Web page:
The properties of titanium are ideal in the aerospace industry where every gram counts. However, its hardness, toughness and low thermal conductivity make machining it a challenge. In collaboration with Walter, Dörries Scharmann Technologie (DST) has put together a machine-tool package for this purpose.

The collaboration between DST and Walter goes far beyond the supply of tools. Jürgen Senger, a field service employee at Walter, provides some examples: “We give training sessions at DST, work closely with the programming department on a permanent basis, and have been doing more and more project work together since 2012.”

The latest venture involves tools for the new EcoForce Ti machine for machining titanium. Thomas Troup, head of applications development at DST, says: “The collaboration between us is characterised by professionalism, we can rely on one another, and we have created an atmosphere of mutual trust as a result.”

DST enjoys an excellent reputation with aircraft manufacturers in particular. A walk through its production halls in Mönchengladbach soon makes the reason clear: the size of the machines reflects the huge dimensions of the structural components produced on them, while their sturdy design is indicative of their high performance. With its EcoSpeed series of machining apparatus, DST has already established itself as one of the world’s leading suppliers in the field of machining high-tensile structural components made of aluminium. A high level of productivity is key.

For some structural components, up to 90% or more of the material is machined in order to produce a finely-worked finished part with an optimised weight from a massive block of aluminium.

“The main advantages of our machining apparatus for aluminium are the high spindle power of 120kW available over a wide range of speeds, the high-dynamic parallel kinematics of our Sprint Z3 processing head, and the horizontal spindle arrangement,” explains Dr Marcus Queins, head of technology at DST. “As a result, the chips can fall away unhindered in a downwards direction.”

This is regarded as just as important for titanium, which is far more difficult to machine, as it is for aluminium, because repeatedly cutting through the chips causes the indexable inserts to wear out quickly.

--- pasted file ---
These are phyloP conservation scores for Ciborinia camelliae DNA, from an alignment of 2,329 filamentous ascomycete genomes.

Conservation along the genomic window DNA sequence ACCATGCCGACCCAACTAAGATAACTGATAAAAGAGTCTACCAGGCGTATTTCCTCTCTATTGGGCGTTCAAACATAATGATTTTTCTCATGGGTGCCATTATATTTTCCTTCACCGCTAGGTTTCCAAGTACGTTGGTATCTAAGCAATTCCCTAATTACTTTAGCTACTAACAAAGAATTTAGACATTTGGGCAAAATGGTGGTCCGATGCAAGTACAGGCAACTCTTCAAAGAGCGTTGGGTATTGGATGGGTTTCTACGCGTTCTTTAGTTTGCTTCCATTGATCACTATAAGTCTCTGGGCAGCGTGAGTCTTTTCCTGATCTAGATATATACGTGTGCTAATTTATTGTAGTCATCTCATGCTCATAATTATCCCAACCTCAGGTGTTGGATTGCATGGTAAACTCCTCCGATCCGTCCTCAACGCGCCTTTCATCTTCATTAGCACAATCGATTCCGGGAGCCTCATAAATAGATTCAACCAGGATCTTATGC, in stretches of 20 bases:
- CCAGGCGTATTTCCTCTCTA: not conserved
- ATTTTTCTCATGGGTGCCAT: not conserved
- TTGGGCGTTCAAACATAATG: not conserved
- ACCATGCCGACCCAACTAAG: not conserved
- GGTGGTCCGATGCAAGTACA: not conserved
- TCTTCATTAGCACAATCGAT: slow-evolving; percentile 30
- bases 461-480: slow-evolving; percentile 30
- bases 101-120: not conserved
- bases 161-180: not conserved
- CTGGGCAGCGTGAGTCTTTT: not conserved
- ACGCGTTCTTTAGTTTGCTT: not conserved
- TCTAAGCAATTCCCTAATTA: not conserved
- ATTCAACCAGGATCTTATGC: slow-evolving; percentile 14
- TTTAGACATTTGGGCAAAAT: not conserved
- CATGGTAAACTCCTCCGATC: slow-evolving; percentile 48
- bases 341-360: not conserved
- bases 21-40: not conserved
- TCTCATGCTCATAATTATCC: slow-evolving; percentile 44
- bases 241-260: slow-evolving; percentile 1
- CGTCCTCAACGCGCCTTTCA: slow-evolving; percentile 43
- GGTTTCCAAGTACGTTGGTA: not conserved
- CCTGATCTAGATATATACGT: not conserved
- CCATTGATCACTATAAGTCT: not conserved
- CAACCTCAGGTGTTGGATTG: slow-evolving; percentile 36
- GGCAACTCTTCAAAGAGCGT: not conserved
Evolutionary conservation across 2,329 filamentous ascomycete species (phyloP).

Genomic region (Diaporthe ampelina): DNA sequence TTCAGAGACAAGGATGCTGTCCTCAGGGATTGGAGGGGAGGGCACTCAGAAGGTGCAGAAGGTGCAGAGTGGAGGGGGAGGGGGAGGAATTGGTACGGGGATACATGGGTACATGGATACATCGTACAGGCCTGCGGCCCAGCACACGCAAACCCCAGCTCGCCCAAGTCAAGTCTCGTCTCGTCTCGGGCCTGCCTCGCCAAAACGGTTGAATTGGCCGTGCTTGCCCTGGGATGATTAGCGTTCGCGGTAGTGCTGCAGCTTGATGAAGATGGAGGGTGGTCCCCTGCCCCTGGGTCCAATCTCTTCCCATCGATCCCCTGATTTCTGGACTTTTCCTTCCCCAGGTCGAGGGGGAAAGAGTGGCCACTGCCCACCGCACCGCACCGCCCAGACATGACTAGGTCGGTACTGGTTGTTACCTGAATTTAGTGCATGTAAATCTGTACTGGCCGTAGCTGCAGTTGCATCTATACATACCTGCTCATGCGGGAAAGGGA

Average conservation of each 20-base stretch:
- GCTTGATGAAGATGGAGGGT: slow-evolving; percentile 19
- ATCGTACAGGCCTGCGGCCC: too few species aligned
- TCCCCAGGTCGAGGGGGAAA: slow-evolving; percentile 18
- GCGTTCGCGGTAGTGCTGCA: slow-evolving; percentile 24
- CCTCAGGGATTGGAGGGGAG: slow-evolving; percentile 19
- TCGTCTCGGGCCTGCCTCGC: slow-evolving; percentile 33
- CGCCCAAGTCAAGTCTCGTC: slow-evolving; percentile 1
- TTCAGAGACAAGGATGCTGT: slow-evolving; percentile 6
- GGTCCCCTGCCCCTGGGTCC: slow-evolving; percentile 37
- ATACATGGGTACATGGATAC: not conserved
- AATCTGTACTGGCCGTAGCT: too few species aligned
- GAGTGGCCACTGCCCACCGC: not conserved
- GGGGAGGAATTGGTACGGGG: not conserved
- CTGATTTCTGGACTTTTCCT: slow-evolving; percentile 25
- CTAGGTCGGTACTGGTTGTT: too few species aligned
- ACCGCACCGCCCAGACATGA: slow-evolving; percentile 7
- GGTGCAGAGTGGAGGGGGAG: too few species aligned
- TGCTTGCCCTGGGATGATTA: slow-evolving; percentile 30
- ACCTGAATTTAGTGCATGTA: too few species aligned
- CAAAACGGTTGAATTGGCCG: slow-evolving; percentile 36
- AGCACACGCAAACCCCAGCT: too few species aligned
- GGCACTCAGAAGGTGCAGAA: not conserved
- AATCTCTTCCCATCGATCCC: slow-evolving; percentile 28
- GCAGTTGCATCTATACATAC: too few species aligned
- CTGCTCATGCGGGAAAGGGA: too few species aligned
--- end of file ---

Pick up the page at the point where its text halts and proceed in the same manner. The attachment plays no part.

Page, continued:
“This is why we also configured the EcoForce Ti with a vertical pallet in the operating area, thus providing optimal chip clearance,” adds Queins.

Titanium brings new requirements                                                                                                                                

Machining titanium, which is far more solid and above all tougher, still depends more on torque than on cutting speed. However, the use of titanium is becoming quite normal in parts of the aircraft manufacturing industry, and so production engineers are taking increasing note of productivity. It is forecast that 85,000 tonnes of titanium will be machined worldwide by 2018, more than two-thirds of it using indexable insert and solid carbide cutters.

Walter has responded with an entire range of specialised tools. One example is Walter’s M3255 porcupine cutter. In a test configuration, the D80 Z6 version (80mm diameter, six rows of teeth around the perimeter) machines 315 cubic cm per minute, at a cutting speed of 45m per minute and a feed rate of 0.15mm per tooth of Ti AMS 4928 titanium alloy. DST used this expertise when it tested the new series of machines.

Boeing was a pioneer of new materials with the 787 Dreamliner, which largely consists of carbon fibre reinforced plastics (CFRP). However, the structural components are still made of non-ferrous metal. The problem is that the expansion coefficients of aluminium and CFRP differ considerably, which makes them very difficult to combine.